Some information for you about EGVs and GSVs. BREL Mk 2 and 3 coaches used by CIE / IR / IE had electric heating and lighting which was powered by an electricity generating van (EGV). Cravens coaches and some others had steam heating and 'train line' electric lighting, which was provided from a generating steam van (GSV) producing both steam and electricity. These coaches had a TL suffix. I think they could be mixed in a train with other stock provided the TL coaches were next to the GSV, but I'm not sure on that. Ordinary stock had steam heating provided from a heating and luggage van (HLV), but ligthing was provided by a dynamo beneath the floor driven from a coach axle in the time honoured manner. So the 3 principal types of van in the late 70s, early 80s, which was the time I was paying most attention, were the HLV, GSV and EGV. The Dutch vans started off as GSVs, and you'd see them with Cravens stock. They were converted to EGVs to work with 2nd hand BR Mk2b stock as the older 1950s coaching stock was withdrawn.

 

But you probably knew all of that already.

 

Good luck with the rest of the build.

 

Alan

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Thanks Hairy Bear for the link. Very useful picture. However, as usual, if you want to build a model, get a picture of the actual vehicle you want to build. The roof detail on the van in the vid is actually different to that on the van I have almost finished. I did manage to get a good picture of the roof detail on the RPSI van, and used that. The difference is not major, and most people would never notice, but it would have bugged me had I got it wrong.

David

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Thanks Hairy Bear for the link. Very useful picture. However, as usual, if you want to build a model, get a picture of the actual vehicle you want to build. The roof detail on the van in the vid is actually different to that on the van I have almost finished. I did manage to get a good picture of the roof detail on the RPSI van, and used that. The difference is not major, and most people would never notice, but it would have bugged me had I got it wrong.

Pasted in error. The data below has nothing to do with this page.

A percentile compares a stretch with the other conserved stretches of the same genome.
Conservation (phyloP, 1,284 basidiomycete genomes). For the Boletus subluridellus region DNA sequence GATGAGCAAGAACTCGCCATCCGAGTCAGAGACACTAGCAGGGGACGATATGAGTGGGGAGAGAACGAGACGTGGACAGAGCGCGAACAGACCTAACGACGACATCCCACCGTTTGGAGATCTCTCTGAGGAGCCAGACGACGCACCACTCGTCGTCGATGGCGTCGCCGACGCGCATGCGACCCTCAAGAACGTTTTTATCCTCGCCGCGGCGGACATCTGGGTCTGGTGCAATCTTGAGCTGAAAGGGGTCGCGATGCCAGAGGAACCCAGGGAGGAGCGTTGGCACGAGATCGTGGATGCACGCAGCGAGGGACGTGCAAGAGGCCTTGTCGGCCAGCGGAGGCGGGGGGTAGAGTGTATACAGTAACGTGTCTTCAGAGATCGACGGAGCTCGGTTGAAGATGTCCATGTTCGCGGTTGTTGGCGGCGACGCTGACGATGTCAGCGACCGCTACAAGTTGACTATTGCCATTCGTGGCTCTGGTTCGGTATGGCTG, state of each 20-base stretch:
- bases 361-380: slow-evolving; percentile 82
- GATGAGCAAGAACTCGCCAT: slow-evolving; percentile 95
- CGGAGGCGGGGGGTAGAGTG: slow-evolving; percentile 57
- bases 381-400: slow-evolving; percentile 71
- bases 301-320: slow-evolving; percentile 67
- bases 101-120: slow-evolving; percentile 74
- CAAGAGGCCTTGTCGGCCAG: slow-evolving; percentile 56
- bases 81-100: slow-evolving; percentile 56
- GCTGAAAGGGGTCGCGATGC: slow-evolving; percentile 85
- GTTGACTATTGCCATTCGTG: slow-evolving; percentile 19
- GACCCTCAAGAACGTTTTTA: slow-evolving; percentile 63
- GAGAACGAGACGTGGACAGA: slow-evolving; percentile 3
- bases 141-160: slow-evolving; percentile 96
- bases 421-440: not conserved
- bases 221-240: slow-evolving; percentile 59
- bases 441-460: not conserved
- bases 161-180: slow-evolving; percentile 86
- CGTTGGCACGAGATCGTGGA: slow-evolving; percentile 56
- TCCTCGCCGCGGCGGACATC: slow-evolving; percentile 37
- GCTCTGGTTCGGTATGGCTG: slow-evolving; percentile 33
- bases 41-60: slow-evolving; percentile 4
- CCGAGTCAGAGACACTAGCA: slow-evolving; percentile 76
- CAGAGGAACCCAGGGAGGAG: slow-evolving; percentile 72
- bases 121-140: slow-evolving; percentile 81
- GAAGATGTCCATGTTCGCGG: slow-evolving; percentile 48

David

 

Any chance of you posting the pictures you took of the van as I would find them useful for my own build of the Silver Fox model ?. Thanks.

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  • 3 months later...
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  • 2 years later...

After three years of being on and off the back burner, the EGV is finally complete. The long delay has been mainly due to lack of roof detail, and being overtaken by other projects, but eventually sufficient information was obtained for the build to proceed.

The pictures show the completed van, firstly in bare plastic, then in Halfords grey primer, and finally fully finished and painted.

The van is entirely made from plastic sheet, rod and strip. The only commercial parts used, were the two Hornby brake van roofs used to form the basic roof profile, the gangways are by Jouef, and the buffers are by MJT. As with the earlier RPSI van, the EGV is running on Jouef Mk 3 bogies, until such time as something more suitable comes along.

The final two pictures are of a couple of Hornby Mk 2s reliveried, to go with the EGV. As per the prototype vehicles, the InterCity logo is located in different positions on the coach sides.